This is a study of analysts’ use of accounting information for valuation purposes in a venture capital setting. This setting is characterized in terms of the distinctive scouting and coaching work of venture capital funders, and the unproven and incomplete nature of the ventures and entrepreneurs, which seek funding to scale operations, pivot into new markets, internationalize, or undertake some other kind of fundamental change. Based on interviews with entrepreneurs (project-makers) and venture funders (analysts), a four phase model of valuation is proposed. The model illuminates that, in contrast with common assumptions in the existing literature, accounting is mobilized neither to reveal truth nor constitute knowledge about the objects of investment, but to promise and to care. This paper articulates these two concepts in the context of accounting. Promising is shown to be a means not to implement a predesigned business plan and a budgeted set of activities but to commit to a new and unclear future and agree high and sometimes unrealistic expectations. Caring is shown not to be a means to predict a final fate for the organization, but to give and take, interact and sometimes discipline in order to determine what is necessary to preserve and possible to change. Understanding that what is valued is not what exists but what is possible to create helps to resolve puzzles about accounting’s uncertain and ambiguous status and significance in the entrepreneurial economy. It also and more generally illustrates how accounting operates in relation to an unknowable object and future: not as a means to know or reveal but to write and rewrite a daring and ambitious narrative in which the protagonists (here the project-maker and venture) become something else (a manager and an organization).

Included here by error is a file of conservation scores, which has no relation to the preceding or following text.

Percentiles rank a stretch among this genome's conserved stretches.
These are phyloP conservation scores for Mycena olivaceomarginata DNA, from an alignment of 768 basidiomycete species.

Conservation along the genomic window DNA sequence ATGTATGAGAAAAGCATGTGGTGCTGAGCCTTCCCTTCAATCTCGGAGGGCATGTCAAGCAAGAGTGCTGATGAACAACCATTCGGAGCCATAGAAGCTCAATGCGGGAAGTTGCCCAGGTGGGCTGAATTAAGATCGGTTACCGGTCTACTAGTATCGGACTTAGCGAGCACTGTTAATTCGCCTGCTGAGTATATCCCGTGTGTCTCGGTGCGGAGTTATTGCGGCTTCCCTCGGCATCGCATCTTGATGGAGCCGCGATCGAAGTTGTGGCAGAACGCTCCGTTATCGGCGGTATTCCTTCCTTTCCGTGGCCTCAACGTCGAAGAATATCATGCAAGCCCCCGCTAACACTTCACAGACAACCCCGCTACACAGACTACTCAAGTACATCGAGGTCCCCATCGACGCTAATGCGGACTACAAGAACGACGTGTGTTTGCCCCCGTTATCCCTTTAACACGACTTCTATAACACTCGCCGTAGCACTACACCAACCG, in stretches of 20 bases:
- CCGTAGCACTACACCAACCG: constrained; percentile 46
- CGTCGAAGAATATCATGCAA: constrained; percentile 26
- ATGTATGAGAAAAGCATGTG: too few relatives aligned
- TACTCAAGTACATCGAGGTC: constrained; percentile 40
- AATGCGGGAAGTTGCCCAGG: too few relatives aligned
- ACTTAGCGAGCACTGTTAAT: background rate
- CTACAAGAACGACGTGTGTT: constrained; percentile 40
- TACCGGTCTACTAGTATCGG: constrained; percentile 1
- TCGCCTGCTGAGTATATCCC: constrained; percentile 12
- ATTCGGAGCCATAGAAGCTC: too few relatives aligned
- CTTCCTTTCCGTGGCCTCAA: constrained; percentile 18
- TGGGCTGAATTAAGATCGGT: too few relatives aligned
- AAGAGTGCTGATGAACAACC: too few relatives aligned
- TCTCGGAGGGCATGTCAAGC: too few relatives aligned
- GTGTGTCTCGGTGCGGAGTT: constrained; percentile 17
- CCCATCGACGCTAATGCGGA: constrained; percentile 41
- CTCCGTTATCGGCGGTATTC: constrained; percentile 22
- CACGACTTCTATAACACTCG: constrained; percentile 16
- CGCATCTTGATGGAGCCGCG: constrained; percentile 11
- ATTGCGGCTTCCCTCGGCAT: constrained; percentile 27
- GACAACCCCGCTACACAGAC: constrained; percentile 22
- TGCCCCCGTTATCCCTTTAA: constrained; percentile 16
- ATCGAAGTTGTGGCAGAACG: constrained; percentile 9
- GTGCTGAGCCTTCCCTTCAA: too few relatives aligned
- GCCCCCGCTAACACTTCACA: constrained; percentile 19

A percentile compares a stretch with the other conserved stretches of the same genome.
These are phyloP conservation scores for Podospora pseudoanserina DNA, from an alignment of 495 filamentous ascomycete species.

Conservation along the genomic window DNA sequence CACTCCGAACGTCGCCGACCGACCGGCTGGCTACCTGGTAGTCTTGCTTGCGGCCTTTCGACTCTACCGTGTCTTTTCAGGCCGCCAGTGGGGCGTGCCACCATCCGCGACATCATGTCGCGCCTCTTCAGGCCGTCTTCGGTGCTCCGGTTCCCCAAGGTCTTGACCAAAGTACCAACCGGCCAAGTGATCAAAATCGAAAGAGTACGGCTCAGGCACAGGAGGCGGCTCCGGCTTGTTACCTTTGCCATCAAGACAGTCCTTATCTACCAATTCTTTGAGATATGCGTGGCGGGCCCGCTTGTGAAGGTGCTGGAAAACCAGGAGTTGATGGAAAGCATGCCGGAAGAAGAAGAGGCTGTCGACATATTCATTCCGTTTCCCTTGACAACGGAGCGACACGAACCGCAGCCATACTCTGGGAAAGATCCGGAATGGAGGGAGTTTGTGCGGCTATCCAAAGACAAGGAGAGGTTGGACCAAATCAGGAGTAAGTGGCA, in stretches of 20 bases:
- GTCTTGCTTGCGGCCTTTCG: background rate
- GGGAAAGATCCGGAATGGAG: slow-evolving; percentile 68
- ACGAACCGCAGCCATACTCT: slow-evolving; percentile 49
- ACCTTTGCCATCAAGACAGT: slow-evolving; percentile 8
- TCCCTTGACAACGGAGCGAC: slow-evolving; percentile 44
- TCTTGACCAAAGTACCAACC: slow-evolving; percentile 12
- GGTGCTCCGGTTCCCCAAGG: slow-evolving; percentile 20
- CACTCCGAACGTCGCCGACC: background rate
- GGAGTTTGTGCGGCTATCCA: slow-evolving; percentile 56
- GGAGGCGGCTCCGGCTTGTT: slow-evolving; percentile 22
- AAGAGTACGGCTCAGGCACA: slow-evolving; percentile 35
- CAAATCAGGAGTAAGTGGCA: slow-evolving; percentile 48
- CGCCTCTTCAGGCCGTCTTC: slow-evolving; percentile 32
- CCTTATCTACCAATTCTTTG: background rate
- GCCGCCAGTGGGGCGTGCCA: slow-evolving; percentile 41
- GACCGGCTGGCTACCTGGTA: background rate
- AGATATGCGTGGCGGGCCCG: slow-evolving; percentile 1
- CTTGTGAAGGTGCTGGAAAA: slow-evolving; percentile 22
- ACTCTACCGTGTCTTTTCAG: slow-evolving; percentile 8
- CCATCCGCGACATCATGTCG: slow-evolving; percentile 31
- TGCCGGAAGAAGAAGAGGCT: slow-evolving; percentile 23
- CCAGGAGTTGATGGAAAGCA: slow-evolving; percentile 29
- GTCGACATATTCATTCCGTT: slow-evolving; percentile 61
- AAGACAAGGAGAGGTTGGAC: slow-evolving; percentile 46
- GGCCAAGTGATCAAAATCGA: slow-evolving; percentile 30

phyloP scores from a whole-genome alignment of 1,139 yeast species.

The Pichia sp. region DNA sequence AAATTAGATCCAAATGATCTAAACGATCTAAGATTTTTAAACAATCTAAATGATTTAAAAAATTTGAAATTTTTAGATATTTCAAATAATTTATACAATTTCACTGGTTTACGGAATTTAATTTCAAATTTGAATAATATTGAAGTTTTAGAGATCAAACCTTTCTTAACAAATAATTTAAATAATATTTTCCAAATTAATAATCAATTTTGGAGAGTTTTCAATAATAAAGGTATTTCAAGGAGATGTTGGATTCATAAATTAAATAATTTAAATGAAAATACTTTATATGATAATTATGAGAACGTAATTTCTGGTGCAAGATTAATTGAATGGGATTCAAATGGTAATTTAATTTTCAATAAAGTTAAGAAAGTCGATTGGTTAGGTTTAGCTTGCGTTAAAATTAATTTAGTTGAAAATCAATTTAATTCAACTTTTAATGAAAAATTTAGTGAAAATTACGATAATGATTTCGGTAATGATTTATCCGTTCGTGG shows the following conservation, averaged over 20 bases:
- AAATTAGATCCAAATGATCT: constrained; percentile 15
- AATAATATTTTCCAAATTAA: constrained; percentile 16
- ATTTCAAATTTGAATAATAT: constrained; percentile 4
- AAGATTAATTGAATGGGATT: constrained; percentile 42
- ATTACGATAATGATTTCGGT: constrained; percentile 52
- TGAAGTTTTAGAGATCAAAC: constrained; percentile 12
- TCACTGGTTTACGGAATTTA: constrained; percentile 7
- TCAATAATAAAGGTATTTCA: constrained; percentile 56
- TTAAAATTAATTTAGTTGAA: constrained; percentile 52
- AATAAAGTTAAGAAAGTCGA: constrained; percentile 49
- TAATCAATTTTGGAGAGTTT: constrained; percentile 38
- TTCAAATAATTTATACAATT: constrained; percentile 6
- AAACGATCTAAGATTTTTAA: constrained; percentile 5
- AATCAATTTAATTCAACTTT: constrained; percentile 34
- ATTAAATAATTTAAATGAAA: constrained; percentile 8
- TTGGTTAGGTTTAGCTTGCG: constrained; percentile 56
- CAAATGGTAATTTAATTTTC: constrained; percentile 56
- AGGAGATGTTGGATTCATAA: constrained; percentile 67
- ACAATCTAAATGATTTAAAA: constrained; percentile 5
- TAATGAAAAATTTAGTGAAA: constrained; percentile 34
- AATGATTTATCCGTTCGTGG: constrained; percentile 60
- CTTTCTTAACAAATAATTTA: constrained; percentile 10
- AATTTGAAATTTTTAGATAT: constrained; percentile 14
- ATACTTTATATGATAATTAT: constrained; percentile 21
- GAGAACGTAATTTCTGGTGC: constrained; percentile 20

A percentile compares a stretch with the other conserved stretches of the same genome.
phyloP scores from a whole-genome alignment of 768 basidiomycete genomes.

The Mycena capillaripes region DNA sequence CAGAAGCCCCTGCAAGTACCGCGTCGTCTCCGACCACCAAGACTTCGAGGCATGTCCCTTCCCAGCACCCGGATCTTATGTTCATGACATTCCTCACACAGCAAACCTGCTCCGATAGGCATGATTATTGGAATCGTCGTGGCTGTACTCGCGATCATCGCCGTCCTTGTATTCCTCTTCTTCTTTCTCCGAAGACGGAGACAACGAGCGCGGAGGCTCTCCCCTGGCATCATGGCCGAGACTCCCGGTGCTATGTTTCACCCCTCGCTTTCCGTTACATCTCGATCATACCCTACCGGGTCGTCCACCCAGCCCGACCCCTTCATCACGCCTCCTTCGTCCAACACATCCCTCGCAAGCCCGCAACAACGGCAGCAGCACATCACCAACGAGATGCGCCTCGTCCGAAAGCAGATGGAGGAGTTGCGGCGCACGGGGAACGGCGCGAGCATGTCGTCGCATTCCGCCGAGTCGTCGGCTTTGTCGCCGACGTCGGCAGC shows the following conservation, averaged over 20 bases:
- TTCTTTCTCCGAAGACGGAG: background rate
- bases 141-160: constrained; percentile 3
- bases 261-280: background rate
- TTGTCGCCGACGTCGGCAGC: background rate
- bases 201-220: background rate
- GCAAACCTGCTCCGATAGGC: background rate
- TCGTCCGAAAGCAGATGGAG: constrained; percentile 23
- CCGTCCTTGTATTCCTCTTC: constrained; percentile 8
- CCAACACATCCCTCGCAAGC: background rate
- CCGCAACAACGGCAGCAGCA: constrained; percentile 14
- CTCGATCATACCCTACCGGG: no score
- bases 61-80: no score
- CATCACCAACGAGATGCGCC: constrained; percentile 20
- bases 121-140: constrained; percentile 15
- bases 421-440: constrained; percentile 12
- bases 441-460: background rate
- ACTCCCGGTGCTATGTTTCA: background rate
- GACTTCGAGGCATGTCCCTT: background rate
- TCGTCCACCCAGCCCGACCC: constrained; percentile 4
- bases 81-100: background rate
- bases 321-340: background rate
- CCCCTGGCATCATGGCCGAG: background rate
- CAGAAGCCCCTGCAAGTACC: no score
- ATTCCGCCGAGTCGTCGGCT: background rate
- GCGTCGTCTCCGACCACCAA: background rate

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- Qualitative research
- Venture capital